Abstract: Employee Engagement and Its Benefits to the Personal Well-Being of Human Service Workers: An Examination of Job Burnout's Antipode (Society for Social Work and Research 22nd Annual Conference - Achieving Equal Opportunity, Equity, and Justice)

Employee Engagement and Its Benefits to the Personal Well-Being of Human Service Workers: An Examination of Job Burnout's Antipode

Thursday, January 11, 2018: 3:15 PM
Supreme Court (ML 4) (Marriott Marquis Washington DC)
* noted as presenting author
Erica Lizano, Ph.D., Assistant Professor, California State University, San Bernardino, San Bernardino, CA
Background/Purpose: Research on the detrimental effects of job burnout on the well-being of human service workers is abundant and has grown exponentially since the term burnout was coined in the 1970s. What has received much less attention, is employee engagement, considered by some as the “antipode” of burnout (Bakker, Schaufeli, Leiter, & Taris, 2008). Engagement in the workplace consists of vigor, dedication, and absorption as it relates to one’s work (Bakker, & Leiter, 2010) and has been found to positively impact employee well-being (Hakanen, & Schaufeli, 2012). As the field of social work continues to preoccupy itself with promoting the well-being of its workers, it will become increasingly important to explore potential ways to bolster worker well-being. This study examines the relationship between worker engagement, life satisfaction, and overall health.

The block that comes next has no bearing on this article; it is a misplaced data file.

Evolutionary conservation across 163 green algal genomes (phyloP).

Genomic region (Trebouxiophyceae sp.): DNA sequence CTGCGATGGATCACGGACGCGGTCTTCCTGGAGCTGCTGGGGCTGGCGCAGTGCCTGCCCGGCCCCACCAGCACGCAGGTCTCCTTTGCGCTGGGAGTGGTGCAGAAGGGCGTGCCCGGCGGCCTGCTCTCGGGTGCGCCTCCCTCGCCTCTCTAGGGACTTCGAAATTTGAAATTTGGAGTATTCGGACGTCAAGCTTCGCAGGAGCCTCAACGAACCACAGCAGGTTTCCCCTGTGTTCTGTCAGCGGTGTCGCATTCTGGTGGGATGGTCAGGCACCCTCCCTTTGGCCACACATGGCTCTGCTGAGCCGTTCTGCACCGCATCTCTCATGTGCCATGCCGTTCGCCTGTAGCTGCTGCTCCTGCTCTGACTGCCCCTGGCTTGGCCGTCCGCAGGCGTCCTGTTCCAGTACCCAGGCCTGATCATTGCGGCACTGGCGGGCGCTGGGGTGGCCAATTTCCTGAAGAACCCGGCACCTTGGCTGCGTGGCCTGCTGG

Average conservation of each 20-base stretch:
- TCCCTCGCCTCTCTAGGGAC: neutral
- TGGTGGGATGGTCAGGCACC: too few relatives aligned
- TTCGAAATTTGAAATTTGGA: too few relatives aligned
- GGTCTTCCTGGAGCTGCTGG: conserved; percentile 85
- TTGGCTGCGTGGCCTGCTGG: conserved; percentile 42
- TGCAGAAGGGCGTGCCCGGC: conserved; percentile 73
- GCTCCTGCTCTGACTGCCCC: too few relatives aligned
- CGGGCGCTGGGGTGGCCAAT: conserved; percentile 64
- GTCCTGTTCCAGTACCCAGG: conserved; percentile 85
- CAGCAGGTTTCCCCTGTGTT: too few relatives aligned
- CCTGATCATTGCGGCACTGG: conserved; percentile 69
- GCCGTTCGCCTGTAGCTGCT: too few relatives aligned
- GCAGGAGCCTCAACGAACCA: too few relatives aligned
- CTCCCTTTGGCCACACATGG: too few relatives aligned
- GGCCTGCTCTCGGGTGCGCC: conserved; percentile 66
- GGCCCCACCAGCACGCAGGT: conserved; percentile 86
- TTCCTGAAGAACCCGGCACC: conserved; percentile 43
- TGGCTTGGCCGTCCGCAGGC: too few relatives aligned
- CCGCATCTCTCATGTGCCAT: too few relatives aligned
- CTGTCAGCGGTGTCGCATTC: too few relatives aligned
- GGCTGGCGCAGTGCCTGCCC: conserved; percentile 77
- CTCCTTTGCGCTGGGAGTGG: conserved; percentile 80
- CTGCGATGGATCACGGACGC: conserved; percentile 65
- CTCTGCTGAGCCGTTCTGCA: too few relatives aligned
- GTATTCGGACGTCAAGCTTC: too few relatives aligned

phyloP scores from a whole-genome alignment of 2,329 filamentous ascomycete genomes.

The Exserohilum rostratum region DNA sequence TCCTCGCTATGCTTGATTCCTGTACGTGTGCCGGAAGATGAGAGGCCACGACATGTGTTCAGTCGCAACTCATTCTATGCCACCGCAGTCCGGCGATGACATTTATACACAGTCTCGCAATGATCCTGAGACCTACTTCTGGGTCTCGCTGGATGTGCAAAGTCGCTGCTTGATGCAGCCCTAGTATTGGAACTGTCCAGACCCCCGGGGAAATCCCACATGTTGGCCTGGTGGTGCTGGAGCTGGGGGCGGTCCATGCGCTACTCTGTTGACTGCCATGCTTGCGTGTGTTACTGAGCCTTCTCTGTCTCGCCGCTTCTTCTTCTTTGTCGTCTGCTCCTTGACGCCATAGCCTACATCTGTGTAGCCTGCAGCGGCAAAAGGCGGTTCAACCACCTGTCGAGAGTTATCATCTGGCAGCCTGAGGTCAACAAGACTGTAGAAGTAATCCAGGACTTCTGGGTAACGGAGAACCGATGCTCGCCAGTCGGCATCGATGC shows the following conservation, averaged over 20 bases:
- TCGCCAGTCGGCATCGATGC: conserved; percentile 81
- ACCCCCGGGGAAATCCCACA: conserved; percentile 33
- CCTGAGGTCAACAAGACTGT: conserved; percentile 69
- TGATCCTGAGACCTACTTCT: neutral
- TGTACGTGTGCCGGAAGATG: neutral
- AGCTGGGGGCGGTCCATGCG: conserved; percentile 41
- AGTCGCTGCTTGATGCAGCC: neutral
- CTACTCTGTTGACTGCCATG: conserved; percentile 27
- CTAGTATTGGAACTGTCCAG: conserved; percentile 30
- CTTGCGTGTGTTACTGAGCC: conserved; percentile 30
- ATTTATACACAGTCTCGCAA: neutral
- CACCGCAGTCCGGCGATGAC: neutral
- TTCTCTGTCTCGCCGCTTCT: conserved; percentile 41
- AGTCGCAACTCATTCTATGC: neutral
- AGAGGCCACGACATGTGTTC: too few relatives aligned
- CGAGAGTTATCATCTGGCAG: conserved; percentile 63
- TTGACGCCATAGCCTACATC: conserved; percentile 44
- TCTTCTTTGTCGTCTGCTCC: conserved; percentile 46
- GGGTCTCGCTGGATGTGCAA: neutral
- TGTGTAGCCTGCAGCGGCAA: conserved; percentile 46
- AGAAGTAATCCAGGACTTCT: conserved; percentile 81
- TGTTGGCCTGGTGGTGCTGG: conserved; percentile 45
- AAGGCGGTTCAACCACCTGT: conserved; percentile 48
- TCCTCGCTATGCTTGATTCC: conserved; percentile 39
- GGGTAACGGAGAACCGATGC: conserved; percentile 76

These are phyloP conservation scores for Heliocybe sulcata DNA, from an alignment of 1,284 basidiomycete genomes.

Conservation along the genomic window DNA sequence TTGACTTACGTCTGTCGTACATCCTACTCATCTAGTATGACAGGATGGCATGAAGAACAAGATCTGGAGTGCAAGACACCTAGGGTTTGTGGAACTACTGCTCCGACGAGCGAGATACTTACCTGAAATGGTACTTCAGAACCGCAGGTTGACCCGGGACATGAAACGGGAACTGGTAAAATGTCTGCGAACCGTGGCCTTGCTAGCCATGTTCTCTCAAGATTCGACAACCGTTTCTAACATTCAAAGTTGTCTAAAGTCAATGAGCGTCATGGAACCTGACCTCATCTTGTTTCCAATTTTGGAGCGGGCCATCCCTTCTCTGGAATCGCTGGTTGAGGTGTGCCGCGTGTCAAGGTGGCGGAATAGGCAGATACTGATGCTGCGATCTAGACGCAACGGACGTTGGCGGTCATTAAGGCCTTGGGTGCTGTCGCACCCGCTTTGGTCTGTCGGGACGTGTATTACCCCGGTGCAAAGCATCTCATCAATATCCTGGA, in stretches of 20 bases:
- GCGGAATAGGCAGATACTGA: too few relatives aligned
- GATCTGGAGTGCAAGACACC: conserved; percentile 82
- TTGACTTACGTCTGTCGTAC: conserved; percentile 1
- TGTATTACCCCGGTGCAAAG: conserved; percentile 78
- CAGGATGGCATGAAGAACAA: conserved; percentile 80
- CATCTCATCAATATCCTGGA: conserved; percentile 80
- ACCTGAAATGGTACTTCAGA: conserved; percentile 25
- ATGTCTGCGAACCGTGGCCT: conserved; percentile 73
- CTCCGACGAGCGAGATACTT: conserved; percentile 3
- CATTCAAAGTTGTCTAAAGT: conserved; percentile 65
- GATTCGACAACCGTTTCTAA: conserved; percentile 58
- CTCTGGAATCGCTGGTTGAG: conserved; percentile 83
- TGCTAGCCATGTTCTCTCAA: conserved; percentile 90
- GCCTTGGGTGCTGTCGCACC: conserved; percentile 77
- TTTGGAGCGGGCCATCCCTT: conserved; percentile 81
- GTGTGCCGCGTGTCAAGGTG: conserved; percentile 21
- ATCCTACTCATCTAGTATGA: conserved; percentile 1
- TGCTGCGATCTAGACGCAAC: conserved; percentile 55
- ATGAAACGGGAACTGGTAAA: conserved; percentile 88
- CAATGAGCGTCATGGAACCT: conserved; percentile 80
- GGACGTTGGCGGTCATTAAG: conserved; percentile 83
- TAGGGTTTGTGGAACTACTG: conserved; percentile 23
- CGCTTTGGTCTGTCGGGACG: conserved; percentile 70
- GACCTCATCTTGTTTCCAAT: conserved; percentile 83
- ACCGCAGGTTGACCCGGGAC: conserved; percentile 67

Methods: Data for this study was drawn from a sample of social workers and human service workers using a self-administered survey. The study participants were recruited at a social work field instructor training in the Summer of 2016. Two hundred participants were recruited and 133 participated in the cross-sectional study, yielding a response rate of 66%. The study survey contained several Likert-scale items measuring various workforce dimensions including engagement and various worker well-being outcomes. Hierarchical regression analysis was conducted to examine the relationship between worker engagement, life satisfaction, overall health.

Results: Demographic characteristic variables, tenure, and workload were used as control variables in the regression models. The control variables and engagement were regressed on life satisfaction and overall health. The analysis yielded an overall variance explained of 18% and 15% in the regression models for life satisfaction and overall health, respectively. Employee engagement had a positive and significant relationship with both life satisfaction (β= .41, t= 4.39, p= .01), and overall health (β= .27, t= 2.87, p= .01). No control variables were found to be significant in either model with the exception of workload in the overall health (β= .27, t= 2.87, p= .01) regression model.

Implications: Study findings suggest that worker engagement can positively impact the well-being of employees beyond the work context. Future studies can further this line of research by examining predictors of worker engagement to help inform potential workplace interventions aimed at increasing employee engagement.